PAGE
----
Gillette is the hospital behind the “Cure Pity” campaign, a marketing initiative that aims to take the pity out of how society deals with people with disabilities. An incident that occurred last summer in Milwaukee, Gillette says, was a perfect example of why the campaign exists.
She was on a tour bus with her family when she exited the bus. Her parents remained on the bus. After Madison was gone, the bus driver said, “I always feel sorry for children like that.”
“We just sort of thought about it for a while,” said Pam Harbarth, Madison’s mother. “I thought, ‘Do people really pity her?’” Rick Harbarth, Madison’s father said he didn’t feel like the driver meant anything bad about it. He just felt sorry for her. But that’s the point. And Rick felt like he had to respond.
“I just told him, ‘Listen, you don’t need to feel sorry for her because she’s got a pretty good life,’” he said.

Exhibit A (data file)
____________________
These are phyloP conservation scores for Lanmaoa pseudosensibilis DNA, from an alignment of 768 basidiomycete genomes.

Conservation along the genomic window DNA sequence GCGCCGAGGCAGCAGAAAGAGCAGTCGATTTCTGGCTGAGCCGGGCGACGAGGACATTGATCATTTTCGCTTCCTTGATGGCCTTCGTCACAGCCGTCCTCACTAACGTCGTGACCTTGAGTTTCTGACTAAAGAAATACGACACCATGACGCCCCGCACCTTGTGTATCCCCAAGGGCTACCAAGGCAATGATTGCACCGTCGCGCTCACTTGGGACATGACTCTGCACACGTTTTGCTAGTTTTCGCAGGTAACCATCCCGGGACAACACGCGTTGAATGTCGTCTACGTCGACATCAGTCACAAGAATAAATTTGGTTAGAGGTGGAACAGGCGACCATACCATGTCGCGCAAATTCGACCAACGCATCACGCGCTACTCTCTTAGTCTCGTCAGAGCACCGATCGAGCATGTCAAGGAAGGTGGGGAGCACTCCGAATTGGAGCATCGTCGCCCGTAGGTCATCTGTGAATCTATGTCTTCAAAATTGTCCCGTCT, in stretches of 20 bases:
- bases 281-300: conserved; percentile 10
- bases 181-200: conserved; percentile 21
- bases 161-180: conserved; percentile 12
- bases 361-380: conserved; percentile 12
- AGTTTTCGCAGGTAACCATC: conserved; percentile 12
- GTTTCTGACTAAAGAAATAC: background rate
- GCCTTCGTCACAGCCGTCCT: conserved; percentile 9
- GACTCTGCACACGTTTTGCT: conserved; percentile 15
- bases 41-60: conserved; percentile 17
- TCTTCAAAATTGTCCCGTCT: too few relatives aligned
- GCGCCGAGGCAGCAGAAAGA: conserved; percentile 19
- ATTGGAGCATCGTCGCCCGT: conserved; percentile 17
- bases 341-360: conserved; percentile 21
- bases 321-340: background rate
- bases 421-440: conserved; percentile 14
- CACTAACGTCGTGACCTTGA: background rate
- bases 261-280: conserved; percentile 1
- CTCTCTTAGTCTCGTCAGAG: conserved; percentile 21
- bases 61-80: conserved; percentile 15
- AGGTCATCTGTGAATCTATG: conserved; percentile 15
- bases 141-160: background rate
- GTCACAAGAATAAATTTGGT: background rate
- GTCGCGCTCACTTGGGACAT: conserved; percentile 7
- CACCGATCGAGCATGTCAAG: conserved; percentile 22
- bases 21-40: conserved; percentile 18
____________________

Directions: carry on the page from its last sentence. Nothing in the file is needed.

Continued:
Medically, Madison’s existence was definitely more of a challenge for the Harbarths than a “normal” child would be. Even before she was born, doctors offered the family options, one of which was terminating the pregnancy. Why? In other cases, babies born with sacral agenesis syndrome are much more severely compromised physically and mentally than Madison was.
For a moment, Rick said, there was a slight amount of doubt about what to do. They’d never been exposed to someone with a disability. He started worrying about what others might think of their child and their family. And then his pastor said something to him that made the decision simple.
He told him that, when he dies and goes before the Lord, and the Lord asks him if he had done the best he could with what he had, would he be able to say “yes”?